The bombings and shootings in Paris last night should be condemned unreservedly. There isn’t a shred of justification for the murder of over 120 innocent people by the fascists of ISIS.
However, as the article from New Matilda in Australia makes clear, our grief should not be selective. 47 people died in twin suicide bombings in Beirut this week and there was no outpouring of grief. Likewise over 100 people died in Ankara last month at a Kurdish peace rally. Again there was little reaction.
|Two explosions outside football match|
|Demonstration in Turkish Kurdish areas against the Ankara bombings are tear gassed|
But it goes further than that. The West has condoned, if not supported, the maintenance of a rear base in Turkey by Isis. The Turkish state, for whom the Kurdish PKK and PYD are the main enemy, has deliberately supported Isis, allowed its fighters and supporters to cross the border, allowed its trade in oil and other materials from Turkey to Syria whilst doing its best to prevent support for the Kurds in Syria to reach its intended target.
|The aftermath of the Ankara bombing by the Turkish state and ISIS|
NATO has specifically supported the Turkish attack on the Kurds, even though the Kurds are the only effective ground fighters against Isis, as even the United States has had to accept. Even worse, the USA has supported, via its Saudi and Gulf clients, the supply of weaponry to a variety of Jihadist groups in Lebanon, including the al-Qaeda group Al Nusra and similar groups.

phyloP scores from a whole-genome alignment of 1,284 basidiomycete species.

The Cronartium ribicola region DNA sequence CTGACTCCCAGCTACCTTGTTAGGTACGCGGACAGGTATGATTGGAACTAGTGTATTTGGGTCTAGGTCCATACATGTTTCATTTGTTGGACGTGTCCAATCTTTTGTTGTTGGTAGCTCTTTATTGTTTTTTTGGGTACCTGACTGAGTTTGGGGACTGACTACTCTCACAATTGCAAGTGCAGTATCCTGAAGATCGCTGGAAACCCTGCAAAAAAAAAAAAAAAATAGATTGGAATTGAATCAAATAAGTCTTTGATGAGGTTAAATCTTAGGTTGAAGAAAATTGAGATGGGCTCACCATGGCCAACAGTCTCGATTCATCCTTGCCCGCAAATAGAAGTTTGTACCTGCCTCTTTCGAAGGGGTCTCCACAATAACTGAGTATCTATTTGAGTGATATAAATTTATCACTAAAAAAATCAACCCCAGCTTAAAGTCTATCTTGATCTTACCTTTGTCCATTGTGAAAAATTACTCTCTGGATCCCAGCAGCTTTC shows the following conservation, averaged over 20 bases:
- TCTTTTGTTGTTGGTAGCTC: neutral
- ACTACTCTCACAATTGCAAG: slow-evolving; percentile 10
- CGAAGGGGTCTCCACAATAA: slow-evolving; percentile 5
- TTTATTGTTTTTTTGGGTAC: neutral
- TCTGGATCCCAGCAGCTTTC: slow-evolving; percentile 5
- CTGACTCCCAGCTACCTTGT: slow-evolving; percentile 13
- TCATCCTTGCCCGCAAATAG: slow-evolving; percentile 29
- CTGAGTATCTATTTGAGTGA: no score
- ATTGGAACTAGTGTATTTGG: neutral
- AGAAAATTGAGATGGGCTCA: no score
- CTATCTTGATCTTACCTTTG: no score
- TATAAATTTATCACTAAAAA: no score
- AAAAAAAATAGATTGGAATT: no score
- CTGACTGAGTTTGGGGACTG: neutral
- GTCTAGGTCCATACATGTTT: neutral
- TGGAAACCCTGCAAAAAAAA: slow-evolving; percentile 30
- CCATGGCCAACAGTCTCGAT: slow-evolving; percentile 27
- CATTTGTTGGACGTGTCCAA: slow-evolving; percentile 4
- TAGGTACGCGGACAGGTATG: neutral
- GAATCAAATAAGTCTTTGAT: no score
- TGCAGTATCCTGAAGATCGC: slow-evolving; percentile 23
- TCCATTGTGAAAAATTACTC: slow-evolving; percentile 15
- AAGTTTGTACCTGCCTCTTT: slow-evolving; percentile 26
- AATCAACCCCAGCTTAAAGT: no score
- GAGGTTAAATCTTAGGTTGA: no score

|Erdogan's Ankara bombings|
Our own BBC is, not unnaturally, party to this cover-up. In How the BBC Erased All Trace of Saudi Support for Al Qaeda in Syria I cited Glenn Greenwald as showing that the Saudi claim that it was not supplying al-Nusra (al Qaeda) but only Jaish al-Fatah (Army of Conquest) was a complete lie since al-Nusra is the main component of the Army of Conquest. When this was pointed out to the BBC, since it is common knowledge, (even The Telegraph, in an early October article complaining that Russia was bombing “non-ISIL rebels,” noted that the Army of Conquest “includes a number of Islamist groups, most powerful among them Ahrar al-Sham and Jabhat al-Nusra” and even the CIA station Voice of America noted that “Russia’s main target has been the Army of Conquest, an alliance of insurgent groups that includes the al-Nusra Front, al-Qaida’s affiliate in Syria, and the hard-line Islamist group Ahrar al-Sham, as well as some less extreme Islamist groups.”
|trio embrace after Bataclan concert hall bombing in Paris|
What did the BBC do? It simply edited out all mention of The Army of Conquest Gulf Arabs 'stepping up' arms supplies to Syrian rebels stating that ‘The well-placed official, who asked not to be named, said (that) … those groups being supplied did not include either Islamic State (IS) or al-Nusra Front, both of which are proscribed terrorist organisations. Instead, he said the weapons would go to the Free Syrian Army and other small rebel groups.’ If you look at the small correction at the bottom of the article it says ‘